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An Investigation of the Clinical Considerations of Speech-Language Pathologists When Working With Spanish-English Bilingual Adults With Aphasia

head shot for Mia Chen

Name: Mia Chen
Major: Communication Sciences and Disorders
Minors: Psychology and Spanish
Advisors: Dr. Joan E. Furey; Dr. Grit Herzmann (second reader)

The broad purpose of this study was to investigate clinical considerations of speech-language pathologists when working with Spanish-English bilingual adults with aphasia. More specifically, I investigated assessment and treatment practices with this population. Finally, I explored how practices of monolingual and bilingual clinicians may have differed. A quantitative research method of survey research was utilized to investigate monolingual and bilingual SLPs’ assessment and treatment practices for this population. Findings from this study indicated that SLPs have limited comfort working with Spanish-English bilingual adults with aphasia. In addition, there were no differences in the clinical considerations between monolingual and bilingual SLPs. One major implication of this research is the need to increase the comfort levels in assessing and treating bilingual clients with aphasia. Training programs may want to consider increasing didactic instruction and clinical training geared toward establishing a more holistic understanding about bilingual aphasia. Another implication of this research is that being bilingual does not automatically make the SLP more comfortable in providing services to bilingual clients with aphasia Therefore, it is important that all SLPs who are trained to provide aphasia services, find ways to feel more comfortable assessing and treating Spanish-English bilingual adults with aphasia.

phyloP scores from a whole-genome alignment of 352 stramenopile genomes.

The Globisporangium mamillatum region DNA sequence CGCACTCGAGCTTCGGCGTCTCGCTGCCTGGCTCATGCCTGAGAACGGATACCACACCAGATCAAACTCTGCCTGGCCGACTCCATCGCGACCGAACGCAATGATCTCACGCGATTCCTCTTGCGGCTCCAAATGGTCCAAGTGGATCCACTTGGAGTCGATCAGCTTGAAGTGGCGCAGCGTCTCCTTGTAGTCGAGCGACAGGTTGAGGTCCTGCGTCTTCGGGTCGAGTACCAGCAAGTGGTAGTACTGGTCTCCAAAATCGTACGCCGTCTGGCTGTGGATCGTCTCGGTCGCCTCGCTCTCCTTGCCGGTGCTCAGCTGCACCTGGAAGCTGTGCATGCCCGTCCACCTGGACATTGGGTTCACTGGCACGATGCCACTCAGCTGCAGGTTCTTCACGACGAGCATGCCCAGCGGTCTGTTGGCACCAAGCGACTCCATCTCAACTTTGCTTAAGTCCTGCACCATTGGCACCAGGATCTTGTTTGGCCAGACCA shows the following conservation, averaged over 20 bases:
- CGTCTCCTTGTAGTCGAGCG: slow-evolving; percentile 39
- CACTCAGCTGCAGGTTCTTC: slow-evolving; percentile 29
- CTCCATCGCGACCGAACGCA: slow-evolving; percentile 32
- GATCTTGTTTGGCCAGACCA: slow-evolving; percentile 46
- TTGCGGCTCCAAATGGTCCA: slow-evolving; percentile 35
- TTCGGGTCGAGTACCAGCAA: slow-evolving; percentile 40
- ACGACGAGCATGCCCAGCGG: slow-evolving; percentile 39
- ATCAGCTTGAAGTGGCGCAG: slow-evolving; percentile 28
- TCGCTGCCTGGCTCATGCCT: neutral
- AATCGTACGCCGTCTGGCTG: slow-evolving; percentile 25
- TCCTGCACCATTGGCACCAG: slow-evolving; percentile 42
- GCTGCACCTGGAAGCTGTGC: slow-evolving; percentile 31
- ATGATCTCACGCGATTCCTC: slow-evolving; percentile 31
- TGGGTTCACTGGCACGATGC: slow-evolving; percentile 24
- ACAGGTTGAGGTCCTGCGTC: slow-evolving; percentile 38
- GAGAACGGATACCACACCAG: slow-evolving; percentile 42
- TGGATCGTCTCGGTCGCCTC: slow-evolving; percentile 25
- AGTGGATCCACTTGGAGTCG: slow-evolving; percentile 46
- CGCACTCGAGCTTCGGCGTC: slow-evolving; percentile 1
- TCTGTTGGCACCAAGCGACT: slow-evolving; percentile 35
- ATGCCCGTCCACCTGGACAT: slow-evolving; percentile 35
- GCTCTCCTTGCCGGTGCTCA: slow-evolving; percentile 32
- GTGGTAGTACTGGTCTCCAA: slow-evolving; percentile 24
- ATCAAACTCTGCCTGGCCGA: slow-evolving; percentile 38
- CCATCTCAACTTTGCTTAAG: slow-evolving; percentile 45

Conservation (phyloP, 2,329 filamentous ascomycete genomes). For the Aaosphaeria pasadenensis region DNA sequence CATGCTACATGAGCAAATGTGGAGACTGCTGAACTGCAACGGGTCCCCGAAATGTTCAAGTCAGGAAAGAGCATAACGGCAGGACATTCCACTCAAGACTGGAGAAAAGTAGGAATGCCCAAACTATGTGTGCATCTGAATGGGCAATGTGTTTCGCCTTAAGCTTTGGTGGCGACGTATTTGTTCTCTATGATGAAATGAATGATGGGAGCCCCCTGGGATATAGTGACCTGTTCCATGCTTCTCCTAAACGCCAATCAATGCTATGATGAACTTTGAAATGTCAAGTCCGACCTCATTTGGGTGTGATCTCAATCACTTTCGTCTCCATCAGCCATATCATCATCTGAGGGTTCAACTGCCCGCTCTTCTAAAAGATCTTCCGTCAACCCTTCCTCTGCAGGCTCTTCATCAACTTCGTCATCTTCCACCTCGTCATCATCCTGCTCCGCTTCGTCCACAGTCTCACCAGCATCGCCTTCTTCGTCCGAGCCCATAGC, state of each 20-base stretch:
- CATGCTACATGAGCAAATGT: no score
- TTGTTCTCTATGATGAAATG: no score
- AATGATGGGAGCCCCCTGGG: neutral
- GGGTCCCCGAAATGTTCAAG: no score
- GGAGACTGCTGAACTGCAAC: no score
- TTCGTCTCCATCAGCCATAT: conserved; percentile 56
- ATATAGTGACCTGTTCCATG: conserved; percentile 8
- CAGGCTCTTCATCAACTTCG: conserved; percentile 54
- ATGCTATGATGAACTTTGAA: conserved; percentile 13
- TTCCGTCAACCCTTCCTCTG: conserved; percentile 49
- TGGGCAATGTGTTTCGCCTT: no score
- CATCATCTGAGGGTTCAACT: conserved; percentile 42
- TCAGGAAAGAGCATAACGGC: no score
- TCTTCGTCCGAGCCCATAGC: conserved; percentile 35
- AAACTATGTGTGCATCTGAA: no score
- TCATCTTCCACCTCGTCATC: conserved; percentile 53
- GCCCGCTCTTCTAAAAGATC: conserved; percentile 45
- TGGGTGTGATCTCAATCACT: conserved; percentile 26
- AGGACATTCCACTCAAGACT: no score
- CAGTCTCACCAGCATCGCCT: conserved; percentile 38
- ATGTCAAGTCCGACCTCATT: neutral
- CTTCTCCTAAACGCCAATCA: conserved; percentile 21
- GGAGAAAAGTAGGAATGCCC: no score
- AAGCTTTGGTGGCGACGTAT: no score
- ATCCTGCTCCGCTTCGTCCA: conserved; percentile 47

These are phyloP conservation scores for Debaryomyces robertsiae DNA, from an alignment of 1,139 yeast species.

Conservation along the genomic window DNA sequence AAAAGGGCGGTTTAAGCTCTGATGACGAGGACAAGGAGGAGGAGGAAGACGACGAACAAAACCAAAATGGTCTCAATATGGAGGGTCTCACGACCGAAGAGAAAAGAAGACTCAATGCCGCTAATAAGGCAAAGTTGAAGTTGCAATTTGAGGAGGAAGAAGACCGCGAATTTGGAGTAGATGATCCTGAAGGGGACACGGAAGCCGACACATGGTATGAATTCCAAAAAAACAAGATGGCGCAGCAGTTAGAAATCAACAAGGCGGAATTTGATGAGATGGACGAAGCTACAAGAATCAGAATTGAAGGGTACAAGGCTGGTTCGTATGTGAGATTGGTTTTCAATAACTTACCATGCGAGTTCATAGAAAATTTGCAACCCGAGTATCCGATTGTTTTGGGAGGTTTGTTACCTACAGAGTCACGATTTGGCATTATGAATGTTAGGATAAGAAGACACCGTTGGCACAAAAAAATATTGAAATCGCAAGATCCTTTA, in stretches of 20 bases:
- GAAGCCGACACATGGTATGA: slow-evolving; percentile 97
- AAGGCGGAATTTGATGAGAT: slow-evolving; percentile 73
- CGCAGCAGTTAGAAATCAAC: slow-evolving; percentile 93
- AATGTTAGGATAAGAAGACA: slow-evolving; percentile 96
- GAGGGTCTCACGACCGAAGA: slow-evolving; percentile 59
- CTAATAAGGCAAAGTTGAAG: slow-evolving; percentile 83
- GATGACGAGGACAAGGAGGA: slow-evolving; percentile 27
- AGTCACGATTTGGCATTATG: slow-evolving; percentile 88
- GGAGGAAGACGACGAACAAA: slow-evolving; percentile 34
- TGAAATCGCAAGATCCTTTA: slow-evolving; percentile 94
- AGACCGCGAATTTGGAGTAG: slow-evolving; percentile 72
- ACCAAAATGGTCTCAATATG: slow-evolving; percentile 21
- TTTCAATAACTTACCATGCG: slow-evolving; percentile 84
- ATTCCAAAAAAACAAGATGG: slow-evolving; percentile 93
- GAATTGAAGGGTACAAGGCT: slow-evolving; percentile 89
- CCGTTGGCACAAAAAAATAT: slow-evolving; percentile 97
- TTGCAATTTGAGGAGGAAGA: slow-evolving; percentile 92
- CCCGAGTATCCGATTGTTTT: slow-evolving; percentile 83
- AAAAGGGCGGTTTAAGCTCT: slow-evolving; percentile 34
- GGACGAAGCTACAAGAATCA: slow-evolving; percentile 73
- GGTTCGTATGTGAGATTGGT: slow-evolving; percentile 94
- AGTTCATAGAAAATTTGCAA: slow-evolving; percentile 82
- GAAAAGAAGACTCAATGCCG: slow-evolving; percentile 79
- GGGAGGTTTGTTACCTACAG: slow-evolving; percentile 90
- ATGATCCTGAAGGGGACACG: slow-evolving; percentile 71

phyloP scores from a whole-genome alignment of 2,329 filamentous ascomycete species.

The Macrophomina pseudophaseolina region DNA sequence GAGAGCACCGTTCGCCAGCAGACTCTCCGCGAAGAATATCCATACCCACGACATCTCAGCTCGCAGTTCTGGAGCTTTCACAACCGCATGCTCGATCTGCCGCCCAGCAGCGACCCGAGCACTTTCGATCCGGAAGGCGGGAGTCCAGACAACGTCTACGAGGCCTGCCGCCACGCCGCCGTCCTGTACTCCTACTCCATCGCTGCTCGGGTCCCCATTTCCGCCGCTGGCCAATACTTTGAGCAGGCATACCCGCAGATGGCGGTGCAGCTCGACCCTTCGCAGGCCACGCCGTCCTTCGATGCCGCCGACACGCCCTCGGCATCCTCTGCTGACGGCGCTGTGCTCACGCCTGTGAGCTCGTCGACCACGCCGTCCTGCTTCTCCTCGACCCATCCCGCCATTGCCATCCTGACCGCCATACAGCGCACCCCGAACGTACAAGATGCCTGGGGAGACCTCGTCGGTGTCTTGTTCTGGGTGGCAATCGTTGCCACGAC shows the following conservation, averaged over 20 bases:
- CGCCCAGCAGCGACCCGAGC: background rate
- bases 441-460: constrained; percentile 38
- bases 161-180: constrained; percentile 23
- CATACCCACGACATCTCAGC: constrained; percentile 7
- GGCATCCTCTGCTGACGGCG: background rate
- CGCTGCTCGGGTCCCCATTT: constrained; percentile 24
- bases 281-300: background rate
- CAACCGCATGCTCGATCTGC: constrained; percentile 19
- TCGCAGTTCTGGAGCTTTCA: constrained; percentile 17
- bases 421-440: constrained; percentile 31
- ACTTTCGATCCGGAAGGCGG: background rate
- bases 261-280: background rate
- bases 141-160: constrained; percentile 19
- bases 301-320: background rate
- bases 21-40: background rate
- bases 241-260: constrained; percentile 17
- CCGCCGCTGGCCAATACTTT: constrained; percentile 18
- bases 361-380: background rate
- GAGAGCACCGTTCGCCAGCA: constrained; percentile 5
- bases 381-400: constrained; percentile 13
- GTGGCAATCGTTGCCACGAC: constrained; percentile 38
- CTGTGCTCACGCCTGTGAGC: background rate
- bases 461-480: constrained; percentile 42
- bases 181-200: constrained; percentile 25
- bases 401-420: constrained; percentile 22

Key Words: Spanish-English bilingual aphasia, assessment, treatment, comfort levels, barriers, formal assessment tools

Posted in Comments Enabled, Independent Study, Symposium 2022 on April 26, 2022.


10 responses to “An Investigation of the Clinical Considerations of Speech-Language Pathologists When Working With Spanish-English Bilingual Adults With Aphasia”

  1. Diane R Uber says:

    Congratulations on your IS presentation, Mia. I am delighted to see that you continued with Spanish, after I had you in Intermediate Spanish as a First-Year student! Best wishes for the future, and please keep in touch.
    Felicitaciones!
    Professor Uber

  2. Horner Chen says:

    Congratulations Mia. Great job in your IS thesis. You have matured tremendously and made so much progress over the last 4 years. You are indeed a student athlete par excellence. And what a wonderful choice of College. Go FIGHTING SCOT!

  3. Whopper Chen says:

    Great job Sis….Love you always, Hobbes and Whopper

  4. Whopper Chen says:

    Great job Sis….Love you always, Hobbes and Whopper

  5. Bea says:

    An excellent study combining the study of Aphasia with your interest in the method of treatment as it affects bilingual Spanish speakers and concluding that more has to be done for that subgroup of patients to make sure they get the same medical advantage as the rest of the population. Proud that you even thought of that,

  6. Grace and Ken Dols says:

    Interesting and useful topic. Congratulations!!!

  7. Phebe Chen says:

    Very interesting and insightful research. Congrats!!

  8. Anne Bowers says:

    Amazing Mia! I’m proud of all you have accomplished! You’re going to be a great SLP!

  9. Rachel Semel says:

    Congrats Mia!!

  10. Chan Sok Park says:

    Mia, what exciting work! Congratulations, and best wishes for what’s ahead in your life journey.

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